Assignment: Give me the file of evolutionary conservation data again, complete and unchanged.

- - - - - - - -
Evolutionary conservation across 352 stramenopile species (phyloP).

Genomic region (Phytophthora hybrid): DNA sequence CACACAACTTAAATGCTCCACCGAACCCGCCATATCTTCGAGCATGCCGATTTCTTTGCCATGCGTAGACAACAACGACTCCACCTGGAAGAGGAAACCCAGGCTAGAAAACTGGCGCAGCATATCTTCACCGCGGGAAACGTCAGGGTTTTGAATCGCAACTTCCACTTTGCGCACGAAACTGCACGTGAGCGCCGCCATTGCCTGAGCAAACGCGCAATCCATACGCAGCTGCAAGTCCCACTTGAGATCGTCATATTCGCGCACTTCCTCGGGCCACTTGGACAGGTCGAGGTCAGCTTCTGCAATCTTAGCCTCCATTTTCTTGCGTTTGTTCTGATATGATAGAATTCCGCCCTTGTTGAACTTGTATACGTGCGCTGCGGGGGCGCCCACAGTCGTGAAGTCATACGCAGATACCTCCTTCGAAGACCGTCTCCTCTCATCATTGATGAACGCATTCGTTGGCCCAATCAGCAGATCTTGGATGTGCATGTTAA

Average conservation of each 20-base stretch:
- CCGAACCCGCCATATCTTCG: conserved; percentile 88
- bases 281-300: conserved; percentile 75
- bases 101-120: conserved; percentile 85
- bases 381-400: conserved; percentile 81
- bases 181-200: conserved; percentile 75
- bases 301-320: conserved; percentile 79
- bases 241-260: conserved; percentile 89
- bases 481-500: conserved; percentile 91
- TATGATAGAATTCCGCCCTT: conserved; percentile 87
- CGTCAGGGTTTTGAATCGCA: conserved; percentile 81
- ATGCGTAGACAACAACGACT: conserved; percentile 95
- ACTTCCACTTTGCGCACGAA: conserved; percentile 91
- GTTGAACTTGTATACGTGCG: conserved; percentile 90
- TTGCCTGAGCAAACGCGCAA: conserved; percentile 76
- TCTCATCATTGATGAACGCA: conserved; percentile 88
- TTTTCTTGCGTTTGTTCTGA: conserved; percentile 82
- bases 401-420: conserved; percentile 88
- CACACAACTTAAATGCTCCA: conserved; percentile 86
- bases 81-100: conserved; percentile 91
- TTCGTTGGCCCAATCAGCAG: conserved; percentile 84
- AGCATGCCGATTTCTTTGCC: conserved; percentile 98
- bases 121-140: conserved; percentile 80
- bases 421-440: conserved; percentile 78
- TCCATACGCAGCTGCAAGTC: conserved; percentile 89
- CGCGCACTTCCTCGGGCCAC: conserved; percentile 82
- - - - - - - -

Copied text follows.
Evolutionary conservation across 352 stramenopile species (phyloP).

Genomic region (Phytophthora hybrid): DNA sequence CACACAACTTAAATGCTCCACCGAACCCGCCATATCTTCGAGCATGCCGATTTCTTTGCCATGCGTAGACAACAACGACTCCACCTGGAAGAGGAAACCCAGGCTAGAAAACTGGCGCAGCATATCTTCACCGCGGGAAACGTCAGGGTTTTGAATCGCAACTTCCACTTTGCGCACGAAACTGCACGTGAGCGCCGCCATTGCCTGAGCAAACGCGCAATCCATACGCAGCTGCAAGTCCCACTTGAGATCGTCATATTCGCGCACTTCCTCGGGCCACTTGGACAGGTCGAGGTCAGCTTCTGCAATCTTAGCCTCCATTTTCTTGCGTTTGTTCTGATATGATAGAATTCCGCCCTTGTTGAACTTGTATACGTGCGCTGCGGGGGCGCCCACAGTCGTGAAGTCATACGCAGATACCTCCTTCGAAGACCGTCTCCTCTCATCATTGATGAACGCATTCGTTGGCCCAATCAGCAGATCTTGGATGTGCATGTTAA

Average conservation of each 20-base stretch:
- CCGAACCCGCCATATCTTCG: conserved; percentile 88
- bases 281-300: conserved; percentile 75
- bases 101-120: conserved; percentile 85
- bases 381-400: conserved; percentile 81
- bases 181-200: conserved; percentile 75
- bases 301-320: conserved; percentile 79
- bases 241-260: conserved; percentile 89
- bases 481-500: conserved; percentile 91
- TATGATAGAATTCCGCCCTT: conserved; percentile 87
- CGTCAGGGTTTTGAATCGCA: conserved; percentile 81
- ATGCGTAGACAACAACGACT: conserved; percentile 95
- ACTTCCACTTTGCGCACGAA: conserved; percentile 91
- GTTGAACTTGTATACGTGCG: conserved; percentile 90
- TTGCCTGAGCAAACGCGCAA: conserved; percentile 76
- TCTCATCATTGATGAACGCA: conserved; percentile 88
- TTTTCTTGCGTTTGTTCTGA: conserved; percentile 82
- bases 401-420: conserved; percentile 88
- CACACAACTTAAATGCTCCA: conserved; percentile 86
- bases 81-100: conserved; percentile 91
- TTCGTTGGCCCAATCAGCAG: conserved; percentile 84
- AGCATGCCGATTTCTTTGCC: conserved; percentile 98
- bases 121-140: conserved; percentile 80
- bases 421-440: conserved; percentile 78
- TCCATACGCAGCTGCAAGTC: conserved; percentile 89
- CGCGCACTTCCTCGGGCCAC: conserved; percentile 82